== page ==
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RAC welcomes inquiry into all lane running smart motorways

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RAC welcomes inquiry into all lane running smart motorways

The following text is taken from the RAC Report on Motoring 2015 and outlines the RAC's position with regard 'all lane running' smart motorways:

Smart motorways, previously known as managed motorways, are becoming increasingly common in England. They are designed to increase motorway capacity and cut congestion through the introduction of variable speed limits and the use of the hard shoulder as a running lane, particularly during busy periods.

The programme was originally piloted on a stretch of the M42 in the Midlands, and ‘smart’ sections of motorway can now be found on the M1, M4, M5, M6 and M25. There appears to be good support for the introduction of smart motorways among motorists: a majority (56%) agree they are an effective way of increasing motorway capacity.

In the RAC’s view, a question mark remains, however, over the safety of the newly introduced ‘all lane running’ configuration of smart motorways. In the ‘dynamic hard shoulder’ configuration – used on the M42 pilot and the majority of other smart motorways now in operation – the hard shoulder is only opened for use as an extra running lane at busy times when extra capacity is needed, while under the all lane running configuration, the hard shoulder is permanently converted into an extra lane.

Dynamic hard shoulder smart motorways have been in use for some time, and have been shown to be significantly safer than conventional motorways with three lanes and a hard shoulder. This is due to a combination of reasons including close monitoring by Highways England through CCTV, variable speed limits that slow traffic down in busy periods and easy-to-reach Emergency Refuge Areas (ERAs) for use when users break down or are involved in an incident when the hard shoulder is in use as a running lane: on the M42, for example, ERAs are spaced between 500m and 800m apart.

But on later implementations of the dynamic hard shoulder configuration and on the new all lane running sections, the ERAs are further apart at distances of up to 2.5km. In this situation, a driver whose vehicle suffers a catastrophic failure will have little alternative to stopping in the inside running lane and waiting for Highways England to spot them and close the lane to traffic. On a motorway with a dynamic hard shoulder, the inside running lane reverts to a hard shoulder and on all lane running, red crosses are displayed over the inside lane to instruct drivers to move over to the next lane.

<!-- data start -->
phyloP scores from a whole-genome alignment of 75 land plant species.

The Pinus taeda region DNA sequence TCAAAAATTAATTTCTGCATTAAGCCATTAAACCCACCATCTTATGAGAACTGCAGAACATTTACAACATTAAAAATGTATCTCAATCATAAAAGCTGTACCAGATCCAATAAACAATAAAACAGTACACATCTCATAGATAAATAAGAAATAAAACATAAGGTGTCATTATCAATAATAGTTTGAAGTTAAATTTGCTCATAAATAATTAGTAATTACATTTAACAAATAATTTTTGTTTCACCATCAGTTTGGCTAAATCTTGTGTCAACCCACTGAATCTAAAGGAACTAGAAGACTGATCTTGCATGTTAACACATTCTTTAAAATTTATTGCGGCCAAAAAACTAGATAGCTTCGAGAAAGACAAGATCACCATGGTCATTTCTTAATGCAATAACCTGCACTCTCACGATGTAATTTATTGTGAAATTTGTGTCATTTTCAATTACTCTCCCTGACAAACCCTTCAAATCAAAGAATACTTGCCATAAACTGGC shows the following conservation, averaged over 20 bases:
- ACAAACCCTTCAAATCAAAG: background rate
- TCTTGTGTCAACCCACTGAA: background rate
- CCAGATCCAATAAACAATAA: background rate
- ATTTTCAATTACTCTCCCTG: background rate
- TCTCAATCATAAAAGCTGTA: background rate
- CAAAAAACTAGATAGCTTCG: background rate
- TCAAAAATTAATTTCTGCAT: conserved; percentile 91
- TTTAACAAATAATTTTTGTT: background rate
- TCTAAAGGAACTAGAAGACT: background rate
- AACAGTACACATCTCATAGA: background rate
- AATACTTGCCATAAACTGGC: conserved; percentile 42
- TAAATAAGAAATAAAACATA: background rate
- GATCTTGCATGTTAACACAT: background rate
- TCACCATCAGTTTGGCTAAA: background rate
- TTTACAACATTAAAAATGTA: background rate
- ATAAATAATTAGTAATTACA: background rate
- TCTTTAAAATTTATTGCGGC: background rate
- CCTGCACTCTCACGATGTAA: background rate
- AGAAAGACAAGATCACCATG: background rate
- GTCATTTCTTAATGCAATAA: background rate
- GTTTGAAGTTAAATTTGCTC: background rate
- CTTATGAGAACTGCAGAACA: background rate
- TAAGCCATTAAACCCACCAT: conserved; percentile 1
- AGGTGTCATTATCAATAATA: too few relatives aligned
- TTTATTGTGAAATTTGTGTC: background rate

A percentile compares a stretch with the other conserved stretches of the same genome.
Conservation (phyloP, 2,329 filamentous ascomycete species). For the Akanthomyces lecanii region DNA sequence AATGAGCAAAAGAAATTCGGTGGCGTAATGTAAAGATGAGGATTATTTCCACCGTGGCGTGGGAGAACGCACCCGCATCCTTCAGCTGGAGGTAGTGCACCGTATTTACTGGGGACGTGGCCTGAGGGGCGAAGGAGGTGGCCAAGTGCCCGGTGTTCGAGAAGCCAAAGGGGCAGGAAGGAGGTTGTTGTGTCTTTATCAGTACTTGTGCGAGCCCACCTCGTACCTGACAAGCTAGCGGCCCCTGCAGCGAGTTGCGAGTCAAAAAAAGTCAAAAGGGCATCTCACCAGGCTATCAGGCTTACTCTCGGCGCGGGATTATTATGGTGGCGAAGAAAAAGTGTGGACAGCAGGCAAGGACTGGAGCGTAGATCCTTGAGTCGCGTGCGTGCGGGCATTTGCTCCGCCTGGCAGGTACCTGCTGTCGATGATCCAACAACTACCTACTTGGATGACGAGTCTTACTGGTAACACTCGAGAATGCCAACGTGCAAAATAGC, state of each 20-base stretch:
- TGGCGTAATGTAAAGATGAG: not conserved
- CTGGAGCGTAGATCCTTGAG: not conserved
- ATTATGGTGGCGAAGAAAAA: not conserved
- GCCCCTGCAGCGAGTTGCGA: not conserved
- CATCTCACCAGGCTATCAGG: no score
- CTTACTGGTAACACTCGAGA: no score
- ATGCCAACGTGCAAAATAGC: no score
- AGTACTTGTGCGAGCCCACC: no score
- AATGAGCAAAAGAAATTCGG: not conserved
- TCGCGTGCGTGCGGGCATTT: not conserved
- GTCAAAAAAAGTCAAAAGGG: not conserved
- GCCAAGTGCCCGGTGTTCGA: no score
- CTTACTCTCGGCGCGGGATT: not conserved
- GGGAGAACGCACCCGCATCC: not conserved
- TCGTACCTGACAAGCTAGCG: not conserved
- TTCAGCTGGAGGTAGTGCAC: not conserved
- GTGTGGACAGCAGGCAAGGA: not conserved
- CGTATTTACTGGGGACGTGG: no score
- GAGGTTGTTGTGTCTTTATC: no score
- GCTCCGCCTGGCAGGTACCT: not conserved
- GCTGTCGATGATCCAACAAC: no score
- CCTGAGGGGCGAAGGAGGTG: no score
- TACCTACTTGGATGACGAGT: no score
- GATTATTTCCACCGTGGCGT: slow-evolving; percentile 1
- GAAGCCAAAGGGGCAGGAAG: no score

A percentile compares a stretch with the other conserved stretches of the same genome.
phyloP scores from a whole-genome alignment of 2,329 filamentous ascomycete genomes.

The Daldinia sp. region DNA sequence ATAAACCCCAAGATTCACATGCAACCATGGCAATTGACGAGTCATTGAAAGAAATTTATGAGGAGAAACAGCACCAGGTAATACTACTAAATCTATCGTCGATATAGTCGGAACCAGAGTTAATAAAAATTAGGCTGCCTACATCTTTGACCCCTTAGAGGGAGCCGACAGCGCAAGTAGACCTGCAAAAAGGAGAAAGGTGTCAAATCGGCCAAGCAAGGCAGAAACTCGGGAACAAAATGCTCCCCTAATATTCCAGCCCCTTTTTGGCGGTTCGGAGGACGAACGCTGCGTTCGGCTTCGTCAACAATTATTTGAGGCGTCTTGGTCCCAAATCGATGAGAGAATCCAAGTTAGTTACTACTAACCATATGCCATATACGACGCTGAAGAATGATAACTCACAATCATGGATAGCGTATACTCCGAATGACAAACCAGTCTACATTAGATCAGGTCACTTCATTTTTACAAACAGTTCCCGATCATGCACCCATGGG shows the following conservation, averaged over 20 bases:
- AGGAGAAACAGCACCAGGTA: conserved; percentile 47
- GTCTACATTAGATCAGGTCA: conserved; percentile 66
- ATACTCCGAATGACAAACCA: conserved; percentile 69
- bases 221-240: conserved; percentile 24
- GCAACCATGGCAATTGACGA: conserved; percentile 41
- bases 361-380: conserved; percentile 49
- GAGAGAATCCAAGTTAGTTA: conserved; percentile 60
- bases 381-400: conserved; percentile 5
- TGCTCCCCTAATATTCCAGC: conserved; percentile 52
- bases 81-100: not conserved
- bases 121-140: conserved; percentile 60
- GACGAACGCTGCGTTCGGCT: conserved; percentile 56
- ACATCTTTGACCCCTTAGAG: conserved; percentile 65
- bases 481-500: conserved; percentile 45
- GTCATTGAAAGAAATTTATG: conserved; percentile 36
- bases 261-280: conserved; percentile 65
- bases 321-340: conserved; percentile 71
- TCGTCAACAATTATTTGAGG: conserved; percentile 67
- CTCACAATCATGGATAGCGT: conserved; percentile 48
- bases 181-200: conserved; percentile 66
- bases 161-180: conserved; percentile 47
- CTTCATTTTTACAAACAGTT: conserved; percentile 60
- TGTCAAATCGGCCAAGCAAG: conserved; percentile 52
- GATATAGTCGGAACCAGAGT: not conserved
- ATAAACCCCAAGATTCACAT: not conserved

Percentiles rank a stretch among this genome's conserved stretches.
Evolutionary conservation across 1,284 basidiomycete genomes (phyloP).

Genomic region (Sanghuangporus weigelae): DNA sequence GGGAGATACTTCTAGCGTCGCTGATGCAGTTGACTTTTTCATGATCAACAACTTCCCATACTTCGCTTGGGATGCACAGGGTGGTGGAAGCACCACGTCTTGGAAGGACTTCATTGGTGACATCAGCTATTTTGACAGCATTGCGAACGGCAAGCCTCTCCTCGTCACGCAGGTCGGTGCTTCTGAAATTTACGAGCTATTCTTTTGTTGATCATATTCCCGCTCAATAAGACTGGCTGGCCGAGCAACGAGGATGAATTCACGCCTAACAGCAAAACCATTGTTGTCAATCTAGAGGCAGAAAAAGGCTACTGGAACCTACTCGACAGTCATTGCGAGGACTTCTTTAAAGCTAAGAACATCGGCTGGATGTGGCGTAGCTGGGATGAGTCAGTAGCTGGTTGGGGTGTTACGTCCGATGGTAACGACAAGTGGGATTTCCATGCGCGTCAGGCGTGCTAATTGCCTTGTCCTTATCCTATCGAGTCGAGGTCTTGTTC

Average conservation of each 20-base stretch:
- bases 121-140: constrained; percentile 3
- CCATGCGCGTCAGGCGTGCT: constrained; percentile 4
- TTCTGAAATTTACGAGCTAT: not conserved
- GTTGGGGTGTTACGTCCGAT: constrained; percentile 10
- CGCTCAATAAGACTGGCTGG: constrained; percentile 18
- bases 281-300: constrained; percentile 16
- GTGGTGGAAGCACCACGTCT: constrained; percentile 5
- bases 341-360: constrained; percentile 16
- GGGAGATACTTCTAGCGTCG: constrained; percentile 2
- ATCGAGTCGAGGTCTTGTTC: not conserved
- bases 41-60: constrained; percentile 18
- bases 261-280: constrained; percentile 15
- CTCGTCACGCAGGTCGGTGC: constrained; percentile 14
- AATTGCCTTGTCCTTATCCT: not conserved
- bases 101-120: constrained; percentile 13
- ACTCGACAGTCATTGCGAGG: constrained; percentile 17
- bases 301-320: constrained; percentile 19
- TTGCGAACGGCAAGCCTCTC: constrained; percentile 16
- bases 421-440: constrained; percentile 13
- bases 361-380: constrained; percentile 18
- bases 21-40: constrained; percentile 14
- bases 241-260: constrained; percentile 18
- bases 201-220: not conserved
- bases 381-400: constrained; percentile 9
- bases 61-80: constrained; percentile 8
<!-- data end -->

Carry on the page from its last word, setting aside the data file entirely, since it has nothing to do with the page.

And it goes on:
Unfortunately, early experience suggests other drivers are less inclined to obey these lane closure signs on an all lane running section of motorway than when the hard shoulder is closed to traffic on a smart motorway with the dynamic hard shoulder configuration. This places the casualty vehicle, its occupants and those providing assistance (the emergency services or roadside assistance providers) at greater risk. All new sections of smart motorway are expected to be based on the all lane running configuration.

The RAC therefore calls on Highways England to monitor accident and casualty rates closely on those sections of smart motorway where all lanes running is in use and to consider reconfiguring these and planned sections of all lanes running motorway to have a dynamic hard shoulder.

Relatively few motorists have experience of driving on both smart motorway configurations and it is evident that the associated safety benefits are not generally understood. A fifth (20%) of drivers responded that they believe that the dynamic hard shoulder configuration is less safe than a conventional motorway with a permanent hard shoulder, and a slightly higher percentage (25%) took a similar view for the all lanes running variant compared to a conventional motorway.

The RAC welcomes the Road Investment Strategy and supports the introduction of more smart motorways. However, the RAC has concerns regarding the safety of the ‘all lanes running’ configuration of smart motorways and therefore calls on Highways England to monitor the safety performance closely where all lane running is in use and to consider reverting to the dynamic hard shoulder configuration for these and other sections planned for all lane running.

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